does not dry out completely.
When growing welwitschia there are a few important factors to take
into consideration: the long taproot, its dependence on extra moisture
and the soil used. Plants from arid regions are often lost to fungal
infection caused by soil with a high organic content. It is safer
to use a sandy mixture, water more frequently and give supplementary
feedings. It is also recommended to use sterilized soil. Older plants
tend to accumulate organic debris around themselves which enriches
the soil and acts as a mulch, helping to retain water in the upper
layers of the sand for longer.
should be sown during the warmer months, spring or summer. In habitat
the seeds are dispersed in spring, but have to wait for rain to
fall before they germinate. It is best to sow seed into a large,
deep (at least 30 cm, preferably more) container or into an open
bed where the plant is intended to remain, because the taproot grows
quite fast in the initial stages. If using a container, remember
to place a layer of gravel or rocks at the bottom to ensure good
drainage. The soil must be sandy and well-drained, e.g. 2 parts
sand : 1 part loam : 1 part compost (leaf mould) with ample bonemeal,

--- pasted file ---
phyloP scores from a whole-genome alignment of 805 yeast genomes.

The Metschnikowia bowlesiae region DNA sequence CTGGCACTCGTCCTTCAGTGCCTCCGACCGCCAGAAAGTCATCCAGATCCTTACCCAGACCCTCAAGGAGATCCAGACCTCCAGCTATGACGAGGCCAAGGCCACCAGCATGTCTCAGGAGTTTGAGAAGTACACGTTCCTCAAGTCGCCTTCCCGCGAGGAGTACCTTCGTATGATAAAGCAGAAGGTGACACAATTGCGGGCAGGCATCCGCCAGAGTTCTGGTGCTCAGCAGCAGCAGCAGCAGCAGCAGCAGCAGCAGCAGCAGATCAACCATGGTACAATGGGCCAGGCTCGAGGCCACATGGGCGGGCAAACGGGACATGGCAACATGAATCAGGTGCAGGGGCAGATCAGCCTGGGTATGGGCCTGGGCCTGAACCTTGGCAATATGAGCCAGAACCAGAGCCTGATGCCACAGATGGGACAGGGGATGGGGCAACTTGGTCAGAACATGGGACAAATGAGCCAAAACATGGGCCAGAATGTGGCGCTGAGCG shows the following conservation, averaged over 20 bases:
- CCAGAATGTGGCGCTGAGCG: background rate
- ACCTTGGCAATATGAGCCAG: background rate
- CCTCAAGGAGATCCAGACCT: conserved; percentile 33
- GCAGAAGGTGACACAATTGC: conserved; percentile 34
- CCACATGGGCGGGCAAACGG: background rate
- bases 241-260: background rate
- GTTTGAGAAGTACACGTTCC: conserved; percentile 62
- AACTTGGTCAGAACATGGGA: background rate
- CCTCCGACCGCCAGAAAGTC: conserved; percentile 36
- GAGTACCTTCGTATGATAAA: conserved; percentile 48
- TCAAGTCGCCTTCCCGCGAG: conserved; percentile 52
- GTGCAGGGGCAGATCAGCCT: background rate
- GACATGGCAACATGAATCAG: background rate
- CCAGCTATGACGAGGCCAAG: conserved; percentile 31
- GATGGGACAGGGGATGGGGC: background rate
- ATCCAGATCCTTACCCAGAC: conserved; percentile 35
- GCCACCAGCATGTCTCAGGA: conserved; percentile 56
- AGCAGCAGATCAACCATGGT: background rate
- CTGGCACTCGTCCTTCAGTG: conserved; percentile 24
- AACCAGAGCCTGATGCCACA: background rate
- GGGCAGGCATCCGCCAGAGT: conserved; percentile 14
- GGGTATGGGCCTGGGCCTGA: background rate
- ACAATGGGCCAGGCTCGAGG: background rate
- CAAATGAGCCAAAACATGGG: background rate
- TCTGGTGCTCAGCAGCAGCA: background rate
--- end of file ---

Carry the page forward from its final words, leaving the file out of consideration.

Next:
well mixed and sterilized. Moisten the soil thoroughly before sowing.
If using a container, sow two or three seeds per container, near
the centre. If more than one germinates, it can be transplanted
in its first month, or left to form interesting graft complexes
with its sibling. If you have an open bed, scatter them evenly over
the surface. Place the seed on top of the soil and just cover it
with a layer of sand. Water well and keep in a warm sunny situation.
It is important to add a mild fungicide, like Captan, to the water
during the first year as it will prevent fungal attack. Keep the
soil moist until the seeds have germinated.
The placement of the ungerminated and germinating seedlings is
also important. Choose a well-aerated, warm atmosphere, preferably
in filtered sunlight. The plants are very sensitive to sudden changes
in light intensity. Never move a plant from a shady situation to
full sun, the leaves will burn and the plant may never recover and
die. So when moving your plant, make sure that you gradually harden
it off to brighter light. Welwitschias in containers can be grown
in glasshouses, window sills, verandahs (stoeps) or outdoors in
areas with rainfall of below 500 mm per annum. In higher rainfall
areas, it may be quite happy on a slope. Also, we do not know its
frost tolerance. Just because its habitat is frost-free today, does
not mean that it did not have to contend with a colder climate during
its evolutionary history.
Germination should occur from 7 days to a few months after sowing.
The first sign is the cracking of the soil and the appearance of
the two cotyledons, initially pink in colour, becoming green. Initial
growth is very rapid, particularly the growth of the taproot. It
is essential that seedlings in a shallow tray be planted out as
soon as the cotyledons appear. Take care when transplanting, if
the root tip is damaged or broken, the seedling will die. Keep the
seedlings well watered during the first season. The warmer the temperature,